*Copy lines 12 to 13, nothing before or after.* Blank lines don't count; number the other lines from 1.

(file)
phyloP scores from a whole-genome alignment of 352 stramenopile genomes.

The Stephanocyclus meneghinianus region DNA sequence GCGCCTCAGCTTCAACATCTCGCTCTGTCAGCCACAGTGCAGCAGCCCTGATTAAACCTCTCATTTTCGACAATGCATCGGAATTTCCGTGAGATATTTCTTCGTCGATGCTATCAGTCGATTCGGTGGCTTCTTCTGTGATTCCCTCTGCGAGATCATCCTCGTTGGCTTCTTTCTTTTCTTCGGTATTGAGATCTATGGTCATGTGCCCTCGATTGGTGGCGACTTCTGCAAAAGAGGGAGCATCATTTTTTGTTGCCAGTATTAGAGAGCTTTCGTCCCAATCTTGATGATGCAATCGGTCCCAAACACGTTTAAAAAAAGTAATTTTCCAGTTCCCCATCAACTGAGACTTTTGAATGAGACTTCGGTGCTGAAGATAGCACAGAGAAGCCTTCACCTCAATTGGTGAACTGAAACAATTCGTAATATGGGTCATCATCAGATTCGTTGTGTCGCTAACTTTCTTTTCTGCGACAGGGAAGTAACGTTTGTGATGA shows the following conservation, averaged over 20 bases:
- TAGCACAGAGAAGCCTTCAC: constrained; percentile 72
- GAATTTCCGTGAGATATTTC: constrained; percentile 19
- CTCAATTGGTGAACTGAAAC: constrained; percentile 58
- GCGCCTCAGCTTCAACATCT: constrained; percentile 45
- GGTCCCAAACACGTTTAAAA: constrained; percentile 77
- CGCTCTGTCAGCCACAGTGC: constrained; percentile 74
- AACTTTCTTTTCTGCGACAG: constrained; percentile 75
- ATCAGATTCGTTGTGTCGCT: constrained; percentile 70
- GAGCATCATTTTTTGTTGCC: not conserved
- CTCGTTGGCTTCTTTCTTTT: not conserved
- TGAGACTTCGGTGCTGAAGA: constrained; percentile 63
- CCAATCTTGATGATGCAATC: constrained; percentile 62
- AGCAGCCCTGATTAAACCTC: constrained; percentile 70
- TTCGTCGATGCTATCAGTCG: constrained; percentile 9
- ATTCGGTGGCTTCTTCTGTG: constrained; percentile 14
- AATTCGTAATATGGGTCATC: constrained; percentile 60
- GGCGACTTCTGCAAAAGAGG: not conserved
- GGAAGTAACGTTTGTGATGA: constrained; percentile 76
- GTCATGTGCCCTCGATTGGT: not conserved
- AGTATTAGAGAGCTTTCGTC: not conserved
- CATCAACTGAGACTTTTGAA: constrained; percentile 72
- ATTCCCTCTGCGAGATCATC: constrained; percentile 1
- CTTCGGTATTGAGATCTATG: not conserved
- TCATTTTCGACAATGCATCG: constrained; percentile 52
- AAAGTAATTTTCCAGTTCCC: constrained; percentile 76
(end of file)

- CTCGTTGGCTTCTTTCTTTT: not conserved
- TGAGACTTCGGTGCTGAAGA: constrained; percentile 63